French toast should be fluffy, custardy, and crisp around the edges—anything else is just toast. Our recipe checks all the boxes, with generous slices of challah, a lightly spiced and maple-sweetened custard, and a crispy exterior thanks to the excellent heat distribution of a No.9 Round Griddle.
Challah is the ideal bread for this (or any) French toast. If you can’t find challah, grab a loaf of brioche or pain de mie.
There’s plenty of room to play around with the custard. Swap (or add) in vanilla or almond extract for the maple syrup, mix and match your favorite baking spices, or use a nut or oat milk in place of the whole milk.
More ways to dress up your French toast: sprinkle some turbinado over the cooked toast, top with whipped cream or preserves, or drizzle some hazelnut-chocolate sauce or dulce de leche over.
Recipe: Griddled Challah French Toast
8 large eggs
1½ cups whole milk or half-and-half
2 tablespoons maple syrup, plus more for serving
½ teaspoon kosher salt
½ teaspoon ground cinnamon
½ teaspoon ground cardamom
Pinch of freshly grated nutmeg
One 1-pound challah loaf, cut into 1-inch slices
Melted butter, for cooking the French toast
Maple syrup, for serving
The Field Method for Cast Iron Care
If possible, slice the challah the night before and let dry on a wire rack. Otherwise, dry the challah in a 300°F oven for about 15 minutes, then let cool while you prepare the egg mixture.
Preheat the oven to 250°F. In a large bowl, whisk together the eggs, milk, maple syrup, salt, cinnamon, cardamom, and nutmeg. Pour the custard into a 9-by-13-inch baking dish and add the bread in a single layer. Let soak for a few minutes, then turn the bread over and let soak for a few minutes longer.
Heat a No.9 Field Griddle over medium heat. Add a tablespoon of butter and enough slices of soaked bread to fill the griddle. Cook until browned on the bottom, 3 to 4 minutes, then flip the bread over and continue cooking until the bottom is browned, 3 to 4 minutes longer. Transfer to a baking sheet and keep warm in the oven while you cook the remaining bread, adding a tablespoon of butter with each batch.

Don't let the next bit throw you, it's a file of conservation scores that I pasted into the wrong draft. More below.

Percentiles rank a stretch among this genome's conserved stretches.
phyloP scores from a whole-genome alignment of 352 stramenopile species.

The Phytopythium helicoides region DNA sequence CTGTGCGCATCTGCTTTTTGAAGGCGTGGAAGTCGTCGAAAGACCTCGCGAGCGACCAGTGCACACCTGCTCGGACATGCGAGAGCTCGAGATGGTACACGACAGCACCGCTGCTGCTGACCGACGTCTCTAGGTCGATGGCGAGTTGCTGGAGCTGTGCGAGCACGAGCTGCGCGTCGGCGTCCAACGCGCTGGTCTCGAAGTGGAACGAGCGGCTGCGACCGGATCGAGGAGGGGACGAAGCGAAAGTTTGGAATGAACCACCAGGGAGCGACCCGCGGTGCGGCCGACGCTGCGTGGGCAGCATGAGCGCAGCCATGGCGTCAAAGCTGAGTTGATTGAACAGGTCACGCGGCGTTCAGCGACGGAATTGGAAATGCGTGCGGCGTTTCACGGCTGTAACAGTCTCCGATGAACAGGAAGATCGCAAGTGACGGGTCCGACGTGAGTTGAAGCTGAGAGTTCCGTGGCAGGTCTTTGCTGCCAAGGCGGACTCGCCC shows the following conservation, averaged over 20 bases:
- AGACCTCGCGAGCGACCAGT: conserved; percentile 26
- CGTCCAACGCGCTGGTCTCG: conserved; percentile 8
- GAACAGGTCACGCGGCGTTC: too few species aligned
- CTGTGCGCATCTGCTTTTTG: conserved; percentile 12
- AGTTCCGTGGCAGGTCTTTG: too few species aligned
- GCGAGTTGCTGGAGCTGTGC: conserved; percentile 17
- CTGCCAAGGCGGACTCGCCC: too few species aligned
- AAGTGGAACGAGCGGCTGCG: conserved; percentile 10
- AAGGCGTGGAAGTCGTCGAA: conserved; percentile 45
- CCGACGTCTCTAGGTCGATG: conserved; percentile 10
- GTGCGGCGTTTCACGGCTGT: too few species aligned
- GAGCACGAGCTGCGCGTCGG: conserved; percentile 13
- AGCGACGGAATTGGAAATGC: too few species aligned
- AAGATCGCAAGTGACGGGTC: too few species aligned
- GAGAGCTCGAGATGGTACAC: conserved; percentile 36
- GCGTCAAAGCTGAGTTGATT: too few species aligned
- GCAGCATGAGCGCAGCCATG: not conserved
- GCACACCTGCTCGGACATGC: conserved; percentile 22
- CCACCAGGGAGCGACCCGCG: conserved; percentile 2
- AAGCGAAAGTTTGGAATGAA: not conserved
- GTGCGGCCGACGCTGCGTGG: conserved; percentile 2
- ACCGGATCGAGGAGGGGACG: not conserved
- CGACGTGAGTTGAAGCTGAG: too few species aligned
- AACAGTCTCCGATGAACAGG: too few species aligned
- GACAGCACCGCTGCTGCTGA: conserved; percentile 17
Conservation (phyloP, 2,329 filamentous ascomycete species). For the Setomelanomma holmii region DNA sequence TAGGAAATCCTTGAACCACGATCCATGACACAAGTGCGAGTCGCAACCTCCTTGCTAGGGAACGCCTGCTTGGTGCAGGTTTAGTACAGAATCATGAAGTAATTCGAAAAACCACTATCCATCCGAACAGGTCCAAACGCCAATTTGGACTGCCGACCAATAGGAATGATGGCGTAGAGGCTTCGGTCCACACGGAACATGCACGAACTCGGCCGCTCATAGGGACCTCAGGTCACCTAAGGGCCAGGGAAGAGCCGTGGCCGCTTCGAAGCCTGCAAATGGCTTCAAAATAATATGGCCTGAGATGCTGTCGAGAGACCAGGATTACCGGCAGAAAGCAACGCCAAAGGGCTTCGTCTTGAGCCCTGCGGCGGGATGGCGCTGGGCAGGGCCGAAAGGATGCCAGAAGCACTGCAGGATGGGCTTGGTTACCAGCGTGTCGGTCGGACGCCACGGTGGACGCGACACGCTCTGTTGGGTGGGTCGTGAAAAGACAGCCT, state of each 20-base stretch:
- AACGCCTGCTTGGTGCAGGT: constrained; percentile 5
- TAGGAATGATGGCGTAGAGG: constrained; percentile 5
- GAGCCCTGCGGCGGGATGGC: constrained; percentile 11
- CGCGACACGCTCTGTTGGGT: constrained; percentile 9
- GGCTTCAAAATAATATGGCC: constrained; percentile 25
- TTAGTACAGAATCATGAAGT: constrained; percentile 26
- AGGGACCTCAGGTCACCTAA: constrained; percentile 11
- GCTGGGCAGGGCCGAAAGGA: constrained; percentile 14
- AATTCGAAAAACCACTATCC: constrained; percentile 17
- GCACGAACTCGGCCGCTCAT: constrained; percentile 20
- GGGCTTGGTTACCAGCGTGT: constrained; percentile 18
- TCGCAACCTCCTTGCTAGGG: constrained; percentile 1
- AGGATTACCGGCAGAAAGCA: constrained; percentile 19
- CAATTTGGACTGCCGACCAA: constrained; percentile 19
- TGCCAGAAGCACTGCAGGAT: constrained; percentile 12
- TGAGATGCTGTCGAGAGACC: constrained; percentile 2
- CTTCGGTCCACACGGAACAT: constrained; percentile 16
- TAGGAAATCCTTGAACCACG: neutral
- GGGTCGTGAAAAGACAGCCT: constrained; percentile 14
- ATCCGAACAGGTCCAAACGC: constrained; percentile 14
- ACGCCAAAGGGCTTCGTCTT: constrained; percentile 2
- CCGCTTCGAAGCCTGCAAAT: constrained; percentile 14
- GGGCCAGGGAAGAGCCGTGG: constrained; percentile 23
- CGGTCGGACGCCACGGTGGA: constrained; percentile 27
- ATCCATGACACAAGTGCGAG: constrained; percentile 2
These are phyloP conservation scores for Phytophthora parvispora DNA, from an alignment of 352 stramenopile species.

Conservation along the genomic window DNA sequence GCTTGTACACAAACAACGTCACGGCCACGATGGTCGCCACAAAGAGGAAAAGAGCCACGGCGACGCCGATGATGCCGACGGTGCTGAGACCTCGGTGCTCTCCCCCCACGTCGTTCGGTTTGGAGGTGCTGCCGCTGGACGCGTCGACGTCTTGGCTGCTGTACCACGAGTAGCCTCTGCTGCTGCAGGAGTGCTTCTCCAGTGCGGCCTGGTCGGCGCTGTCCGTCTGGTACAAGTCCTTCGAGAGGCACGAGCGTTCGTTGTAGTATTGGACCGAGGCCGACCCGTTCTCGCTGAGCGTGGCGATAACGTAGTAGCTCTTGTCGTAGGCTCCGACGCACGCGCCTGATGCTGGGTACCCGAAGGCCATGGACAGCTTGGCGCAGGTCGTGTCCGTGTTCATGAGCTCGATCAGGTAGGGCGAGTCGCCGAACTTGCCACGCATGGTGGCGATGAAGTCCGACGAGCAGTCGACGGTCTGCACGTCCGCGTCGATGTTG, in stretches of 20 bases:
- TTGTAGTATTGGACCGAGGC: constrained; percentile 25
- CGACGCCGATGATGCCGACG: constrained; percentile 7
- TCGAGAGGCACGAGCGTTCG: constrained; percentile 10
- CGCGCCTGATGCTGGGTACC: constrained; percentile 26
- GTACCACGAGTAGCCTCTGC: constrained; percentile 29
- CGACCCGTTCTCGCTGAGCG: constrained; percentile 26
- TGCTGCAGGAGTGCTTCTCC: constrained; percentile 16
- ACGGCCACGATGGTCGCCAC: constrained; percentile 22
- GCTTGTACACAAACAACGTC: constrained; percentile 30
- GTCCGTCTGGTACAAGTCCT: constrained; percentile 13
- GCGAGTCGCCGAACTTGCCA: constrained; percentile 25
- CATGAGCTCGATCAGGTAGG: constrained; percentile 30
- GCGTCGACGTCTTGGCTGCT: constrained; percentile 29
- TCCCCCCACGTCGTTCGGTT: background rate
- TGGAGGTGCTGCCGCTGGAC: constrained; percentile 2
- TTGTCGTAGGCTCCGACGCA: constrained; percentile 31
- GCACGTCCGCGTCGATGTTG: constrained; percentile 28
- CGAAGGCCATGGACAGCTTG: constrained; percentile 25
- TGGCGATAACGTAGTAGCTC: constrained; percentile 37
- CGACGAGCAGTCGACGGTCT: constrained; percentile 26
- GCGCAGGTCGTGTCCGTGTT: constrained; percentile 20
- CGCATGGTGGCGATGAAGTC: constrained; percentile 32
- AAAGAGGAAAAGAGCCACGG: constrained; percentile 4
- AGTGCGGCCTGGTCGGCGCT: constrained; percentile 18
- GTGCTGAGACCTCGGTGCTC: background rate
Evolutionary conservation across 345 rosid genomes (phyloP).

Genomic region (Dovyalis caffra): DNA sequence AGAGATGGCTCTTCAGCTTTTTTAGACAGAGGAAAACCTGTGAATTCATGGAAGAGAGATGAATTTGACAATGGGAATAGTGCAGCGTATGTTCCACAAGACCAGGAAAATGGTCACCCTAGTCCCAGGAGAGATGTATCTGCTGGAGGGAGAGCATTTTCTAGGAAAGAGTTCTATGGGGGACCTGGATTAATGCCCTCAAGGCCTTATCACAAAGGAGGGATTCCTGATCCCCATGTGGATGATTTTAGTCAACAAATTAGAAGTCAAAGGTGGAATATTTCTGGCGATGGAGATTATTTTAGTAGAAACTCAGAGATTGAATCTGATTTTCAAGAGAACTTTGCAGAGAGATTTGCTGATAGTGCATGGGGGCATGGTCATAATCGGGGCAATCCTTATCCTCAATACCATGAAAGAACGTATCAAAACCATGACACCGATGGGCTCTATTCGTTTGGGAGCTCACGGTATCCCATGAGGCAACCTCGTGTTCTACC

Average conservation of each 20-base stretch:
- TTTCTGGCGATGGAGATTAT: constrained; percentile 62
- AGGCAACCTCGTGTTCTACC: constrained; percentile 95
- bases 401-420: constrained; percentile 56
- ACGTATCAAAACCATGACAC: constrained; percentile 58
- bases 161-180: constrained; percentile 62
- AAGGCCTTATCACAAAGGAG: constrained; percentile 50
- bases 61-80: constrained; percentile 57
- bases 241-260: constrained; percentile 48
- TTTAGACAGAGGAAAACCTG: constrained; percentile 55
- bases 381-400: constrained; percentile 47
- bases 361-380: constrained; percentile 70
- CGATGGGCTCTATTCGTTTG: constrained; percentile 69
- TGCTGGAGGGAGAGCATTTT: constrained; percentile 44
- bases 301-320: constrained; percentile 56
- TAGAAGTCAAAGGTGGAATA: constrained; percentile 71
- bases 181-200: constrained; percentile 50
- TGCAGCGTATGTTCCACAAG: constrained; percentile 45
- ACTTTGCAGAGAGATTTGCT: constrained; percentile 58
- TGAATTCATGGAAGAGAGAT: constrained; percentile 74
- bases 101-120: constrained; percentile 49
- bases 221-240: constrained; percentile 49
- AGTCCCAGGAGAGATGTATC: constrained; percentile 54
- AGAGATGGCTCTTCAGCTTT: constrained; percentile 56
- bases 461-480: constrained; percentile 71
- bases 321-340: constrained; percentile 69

When all of the French toast is cooked, dust the top with powdered sugar and serve right away with maple syrup.
Seasoning Rating: Safe
Butter the griddle before browning your French toast, and you're good to go! Unless you're cooking for a large crowd, this will likely be a quick session that won't do much to add to your seasoning, but should be gentle on the griddle overall. (Add syrup on the plate, not on the stovetop!)
After breakfast, clean your griddle promptly and make sure to apply a dab of Field Seasoning Oil before you put the pan away.
Best—These dishes are the best options for building resilient seasoning, and surefire choices for getting tricky pans back on track.
Better—The best way to keep your skillet in great shape is to cook frequently, and cast iron-friendly dishes like these are your bread and butter.
Safe—These recipes won't strip seasoning away from your pan, but won't really add any, either.
OK—Be sure to clean up promptly. Recipes with this rating might feature acidic ingredients which can affect seasoning if not washed soon after cooking.